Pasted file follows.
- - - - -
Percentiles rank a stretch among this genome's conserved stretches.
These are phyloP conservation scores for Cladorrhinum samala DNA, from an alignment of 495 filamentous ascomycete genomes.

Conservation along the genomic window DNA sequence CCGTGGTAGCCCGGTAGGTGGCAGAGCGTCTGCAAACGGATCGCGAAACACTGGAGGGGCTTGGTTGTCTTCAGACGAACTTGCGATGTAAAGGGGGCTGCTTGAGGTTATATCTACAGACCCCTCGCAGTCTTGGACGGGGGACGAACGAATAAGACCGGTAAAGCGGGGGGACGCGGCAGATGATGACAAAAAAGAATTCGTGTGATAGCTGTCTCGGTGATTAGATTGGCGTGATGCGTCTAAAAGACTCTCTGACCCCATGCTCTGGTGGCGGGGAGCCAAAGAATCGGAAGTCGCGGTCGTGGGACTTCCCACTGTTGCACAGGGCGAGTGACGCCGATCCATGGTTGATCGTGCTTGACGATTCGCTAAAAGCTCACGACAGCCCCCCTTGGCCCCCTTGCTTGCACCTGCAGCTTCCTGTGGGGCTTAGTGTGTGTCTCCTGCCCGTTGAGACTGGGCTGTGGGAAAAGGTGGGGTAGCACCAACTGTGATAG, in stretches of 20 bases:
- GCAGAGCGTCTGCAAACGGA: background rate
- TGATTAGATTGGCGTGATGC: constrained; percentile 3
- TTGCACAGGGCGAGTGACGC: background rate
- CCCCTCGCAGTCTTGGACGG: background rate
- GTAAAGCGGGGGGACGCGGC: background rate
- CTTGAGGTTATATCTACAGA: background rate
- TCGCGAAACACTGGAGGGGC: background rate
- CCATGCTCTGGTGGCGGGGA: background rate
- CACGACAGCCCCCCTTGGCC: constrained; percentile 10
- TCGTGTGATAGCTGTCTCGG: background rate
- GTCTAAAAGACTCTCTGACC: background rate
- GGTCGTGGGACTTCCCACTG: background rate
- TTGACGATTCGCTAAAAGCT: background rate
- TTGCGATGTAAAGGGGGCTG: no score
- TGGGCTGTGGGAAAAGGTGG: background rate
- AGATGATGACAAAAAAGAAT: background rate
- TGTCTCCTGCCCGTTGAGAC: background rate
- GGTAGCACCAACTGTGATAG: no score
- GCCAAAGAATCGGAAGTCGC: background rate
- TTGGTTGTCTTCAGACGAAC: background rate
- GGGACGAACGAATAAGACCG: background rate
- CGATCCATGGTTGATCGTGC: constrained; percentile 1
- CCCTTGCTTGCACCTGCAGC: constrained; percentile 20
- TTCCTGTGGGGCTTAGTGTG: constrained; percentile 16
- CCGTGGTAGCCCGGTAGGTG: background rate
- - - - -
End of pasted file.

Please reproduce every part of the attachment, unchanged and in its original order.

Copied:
Percentiles rank a stretch among this genome's conserved stretches.
These are phyloP conservation scores for Cladorrhinum samala DNA, from an alignment of 495 filamentous ascomycete genomes.

Conservation along the genomic window DNA sequence CCGTGGTAGCCCGGTAGGTGGCAGAGCGTCTGCAAACGGATCGCGAAACACTGGAGGGGCTTGGTTGTCTTCAGACGAACTTGCGATGTAAAGGGGGCTGCTTGAGGTTATATCTACAGACCCCTCGCAGTCTTGGACGGGGGACGAACGAATAAGACCGGTAAAGCGGGGGGACGCGGCAGATGATGACAAAAAAGAATTCGTGTGATAGCTGTCTCGGTGATTAGATTGGCGTGATGCGTCTAAAAGACTCTCTGACCCCATGCTCTGGTGGCGGGGAGCCAAAGAATCGGAAGTCGCGGTCGTGGGACTTCCCACTGTTGCACAGGGCGAGTGACGCCGATCCATGGTTGATCGTGCTTGACGATTCGCTAAAAGCTCACGACAGCCCCCCTTGGCCCCCTTGCTTGCACCTGCAGCTTCCTGTGGGGCTTAGTGTGTGTCTCCTGCCCGTTGAGACTGGGCTGTGGGAAAAGGTGGGGTAGCACCAACTGTGATAG, in stretches of 20 bases:
- GCAGAGCGTCTGCAAACGGA: background rate
- TGATTAGATTGGCGTGATGC: constrained; percentile 3
- TTGCACAGGGCGAGTGACGC: background rate
- CCCCTCGCAGTCTTGGACGG: background rate
- GTAAAGCGGGGGGACGCGGC: background rate
- CTTGAGGTTATATCTACAGA: background rate
- TCGCGAAACACTGGAGGGGC: background rate
- CCATGCTCTGGTGGCGGGGA: background rate
- CACGACAGCCCCCCTTGGCC: constrained; percentile 10
- TCGTGTGATAGCTGTCTCGG: background rate
- GTCTAAAAGACTCTCTGACC: background rate
- GGTCGTGGGACTTCCCACTG: background rate
- TTGACGATTCGCTAAAAGCT: background rate
- TTGCGATGTAAAGGGGGCTG: no score
- TGGGCTGTGGGAAAAGGTGG: background rate
- AGATGATGACAAAAAAGAAT: background rate
- TGTCTCCTGCCCGTTGAGAC: background rate
- GGTAGCACCAACTGTGATAG: no score
- GCCAAAGAATCGGAAGTCGC: background rate
- TTGGTTGTCTTCAGACGAAC: background rate
- GGGACGAACGAATAAGACCG: background rate
- CGATCCATGGTTGATCGTGC: constrained; percentile 1
- CCCTTGCTTGCACCTGCAGC: constrained; percentile 20
- TTCCTGTGGGGCTTAGTGTG: constrained; percentile 16
- CCGTGGTAGCCCGGTAGGTG: background rate